Enlarge / Intellectual Ventures CEO Nathan Myhrvold at The New York Times‘ “Food For Tomorrow” conference in 2015. (credit: Neilson Barnard / Getty Images)
Intellectual Ventures boasts of having more than 30,000 patents—but you’d have to look for a long time to find one that can hold up under real scrutiny.
After staying quiescent for years, IV opened up a barrage of lawsuits to enforce its patents in 2010.

But the companies that decided to stand up to IV rather than buckle under have been faring well, as judges have found the patents that IV has chosen to enforce in court less than impressive.
It’s a telling sign about the giant patent-holder’s collection.

Given the opportunity to pull just about any patent out of its huge collection, one would assume the company would choose the best of the lot.

But much of it appears to be exactly the kind of easy handouts from the dot-com boom era that have been called out by critics of “patent trolls.”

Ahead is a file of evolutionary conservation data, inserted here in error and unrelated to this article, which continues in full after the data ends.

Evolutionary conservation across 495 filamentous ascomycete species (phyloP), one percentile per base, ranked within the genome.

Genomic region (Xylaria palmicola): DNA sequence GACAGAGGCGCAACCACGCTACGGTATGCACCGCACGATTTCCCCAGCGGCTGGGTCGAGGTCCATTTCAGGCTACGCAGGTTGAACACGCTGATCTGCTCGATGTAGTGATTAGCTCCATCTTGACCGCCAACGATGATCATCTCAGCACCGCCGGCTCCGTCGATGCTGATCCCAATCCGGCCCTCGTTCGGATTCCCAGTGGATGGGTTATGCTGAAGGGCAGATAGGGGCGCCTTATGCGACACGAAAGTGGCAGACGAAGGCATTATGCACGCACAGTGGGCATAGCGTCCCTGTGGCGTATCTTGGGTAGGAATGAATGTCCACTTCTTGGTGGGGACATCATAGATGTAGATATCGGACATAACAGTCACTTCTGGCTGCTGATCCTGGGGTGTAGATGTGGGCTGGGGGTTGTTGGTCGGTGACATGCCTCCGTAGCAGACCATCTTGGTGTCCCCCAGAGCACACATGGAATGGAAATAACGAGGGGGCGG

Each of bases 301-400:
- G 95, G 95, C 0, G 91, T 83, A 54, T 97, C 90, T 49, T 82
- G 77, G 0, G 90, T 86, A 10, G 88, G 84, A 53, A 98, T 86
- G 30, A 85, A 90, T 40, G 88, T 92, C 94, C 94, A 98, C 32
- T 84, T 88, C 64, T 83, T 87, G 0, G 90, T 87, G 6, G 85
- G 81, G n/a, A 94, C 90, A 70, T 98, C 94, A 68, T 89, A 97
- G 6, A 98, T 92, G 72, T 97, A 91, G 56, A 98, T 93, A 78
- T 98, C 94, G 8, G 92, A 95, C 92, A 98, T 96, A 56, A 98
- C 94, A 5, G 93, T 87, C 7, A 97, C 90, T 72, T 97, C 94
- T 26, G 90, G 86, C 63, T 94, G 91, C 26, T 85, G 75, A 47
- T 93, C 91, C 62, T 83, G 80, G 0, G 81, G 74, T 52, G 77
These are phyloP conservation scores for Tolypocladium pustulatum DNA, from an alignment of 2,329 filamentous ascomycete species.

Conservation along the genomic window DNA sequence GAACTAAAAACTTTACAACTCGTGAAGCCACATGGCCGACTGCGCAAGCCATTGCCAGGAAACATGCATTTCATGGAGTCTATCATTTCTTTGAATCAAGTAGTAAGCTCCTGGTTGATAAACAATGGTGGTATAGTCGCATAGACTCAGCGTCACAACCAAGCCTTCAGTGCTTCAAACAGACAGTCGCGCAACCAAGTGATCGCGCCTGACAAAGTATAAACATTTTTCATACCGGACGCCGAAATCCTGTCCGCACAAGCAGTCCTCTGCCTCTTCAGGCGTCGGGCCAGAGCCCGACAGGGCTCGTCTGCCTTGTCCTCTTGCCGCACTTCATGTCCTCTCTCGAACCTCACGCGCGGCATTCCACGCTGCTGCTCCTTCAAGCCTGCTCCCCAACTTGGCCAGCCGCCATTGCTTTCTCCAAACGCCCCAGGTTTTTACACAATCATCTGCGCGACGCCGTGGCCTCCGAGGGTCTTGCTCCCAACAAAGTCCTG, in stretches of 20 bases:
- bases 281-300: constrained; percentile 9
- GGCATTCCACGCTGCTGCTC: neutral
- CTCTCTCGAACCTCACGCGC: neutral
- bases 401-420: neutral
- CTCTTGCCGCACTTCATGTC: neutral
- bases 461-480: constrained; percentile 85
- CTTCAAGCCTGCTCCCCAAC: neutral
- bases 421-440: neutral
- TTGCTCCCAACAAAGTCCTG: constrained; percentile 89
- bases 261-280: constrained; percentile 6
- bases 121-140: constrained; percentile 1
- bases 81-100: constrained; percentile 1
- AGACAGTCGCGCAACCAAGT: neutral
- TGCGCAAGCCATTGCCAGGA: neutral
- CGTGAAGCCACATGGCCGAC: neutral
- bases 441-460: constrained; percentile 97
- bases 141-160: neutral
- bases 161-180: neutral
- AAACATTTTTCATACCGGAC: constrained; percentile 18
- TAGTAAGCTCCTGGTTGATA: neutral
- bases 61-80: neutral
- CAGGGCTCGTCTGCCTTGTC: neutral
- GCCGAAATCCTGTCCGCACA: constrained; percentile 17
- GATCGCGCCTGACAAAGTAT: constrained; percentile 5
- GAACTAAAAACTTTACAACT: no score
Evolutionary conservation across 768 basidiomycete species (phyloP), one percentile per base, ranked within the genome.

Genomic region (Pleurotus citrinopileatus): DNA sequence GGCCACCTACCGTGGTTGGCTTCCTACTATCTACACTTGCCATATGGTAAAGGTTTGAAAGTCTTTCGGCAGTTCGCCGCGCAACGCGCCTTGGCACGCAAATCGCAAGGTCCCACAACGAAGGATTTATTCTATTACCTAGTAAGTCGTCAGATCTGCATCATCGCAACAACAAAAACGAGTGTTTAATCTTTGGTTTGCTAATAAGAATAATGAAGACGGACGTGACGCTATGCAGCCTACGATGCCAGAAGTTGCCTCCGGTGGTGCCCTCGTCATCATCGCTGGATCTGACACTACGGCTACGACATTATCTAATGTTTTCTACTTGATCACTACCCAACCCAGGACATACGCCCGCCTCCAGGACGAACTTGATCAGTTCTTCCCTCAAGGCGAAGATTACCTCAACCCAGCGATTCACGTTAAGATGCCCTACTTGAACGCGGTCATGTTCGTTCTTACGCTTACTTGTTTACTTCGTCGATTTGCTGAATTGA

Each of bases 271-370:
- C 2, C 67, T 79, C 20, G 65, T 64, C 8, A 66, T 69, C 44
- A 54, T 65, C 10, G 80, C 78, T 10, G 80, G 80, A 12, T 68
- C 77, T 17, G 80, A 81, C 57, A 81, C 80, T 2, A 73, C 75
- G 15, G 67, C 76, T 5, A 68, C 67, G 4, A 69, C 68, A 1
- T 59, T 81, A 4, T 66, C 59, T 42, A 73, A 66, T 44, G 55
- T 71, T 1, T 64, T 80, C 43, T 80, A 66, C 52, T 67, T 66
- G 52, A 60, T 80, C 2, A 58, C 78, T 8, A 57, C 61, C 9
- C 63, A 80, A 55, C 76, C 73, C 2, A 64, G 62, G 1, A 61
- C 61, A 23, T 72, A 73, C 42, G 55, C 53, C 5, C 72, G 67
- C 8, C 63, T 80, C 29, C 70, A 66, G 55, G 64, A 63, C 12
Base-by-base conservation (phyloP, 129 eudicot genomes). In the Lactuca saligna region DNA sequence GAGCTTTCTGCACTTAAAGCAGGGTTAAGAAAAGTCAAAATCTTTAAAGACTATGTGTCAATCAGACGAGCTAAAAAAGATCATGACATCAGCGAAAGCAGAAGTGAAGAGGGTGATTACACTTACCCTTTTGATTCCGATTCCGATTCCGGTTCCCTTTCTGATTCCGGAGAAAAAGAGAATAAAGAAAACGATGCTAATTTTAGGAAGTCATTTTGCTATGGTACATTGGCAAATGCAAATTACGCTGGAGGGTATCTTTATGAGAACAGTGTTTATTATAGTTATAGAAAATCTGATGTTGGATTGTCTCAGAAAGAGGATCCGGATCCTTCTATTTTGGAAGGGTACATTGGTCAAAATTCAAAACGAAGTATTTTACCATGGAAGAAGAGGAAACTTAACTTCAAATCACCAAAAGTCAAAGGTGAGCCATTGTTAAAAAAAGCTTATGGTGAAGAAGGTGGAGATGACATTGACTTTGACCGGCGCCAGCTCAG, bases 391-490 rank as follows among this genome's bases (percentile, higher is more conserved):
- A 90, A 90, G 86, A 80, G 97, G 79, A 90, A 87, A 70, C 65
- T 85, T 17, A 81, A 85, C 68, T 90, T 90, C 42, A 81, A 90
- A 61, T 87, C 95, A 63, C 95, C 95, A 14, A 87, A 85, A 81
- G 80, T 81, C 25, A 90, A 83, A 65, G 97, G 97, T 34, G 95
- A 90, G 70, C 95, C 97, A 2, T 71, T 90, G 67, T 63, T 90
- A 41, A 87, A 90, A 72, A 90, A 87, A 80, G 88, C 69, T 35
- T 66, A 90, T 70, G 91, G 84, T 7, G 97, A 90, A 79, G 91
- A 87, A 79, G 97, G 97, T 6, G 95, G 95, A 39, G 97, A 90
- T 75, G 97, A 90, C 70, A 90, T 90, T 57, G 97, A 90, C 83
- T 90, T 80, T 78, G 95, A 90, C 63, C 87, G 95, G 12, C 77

Earlier this week, Intellectual Ventures lost two more major patent cases at the nation’s top patent court.
It lost a case against Erie Indemnity Company and several other insurers, which had stood accused of infringing US Patent Nos. 6,510,434, 6,519,581, and 6,546,002. The same judges also tossed patents asserted against banking company Capital One.

All were found invalid under the Supreme Court’s Alice Corp. precedent, which barred many patents that describe basic business processes and add computer jargon.
Read 10 remaining paragraphs

Leave a Reply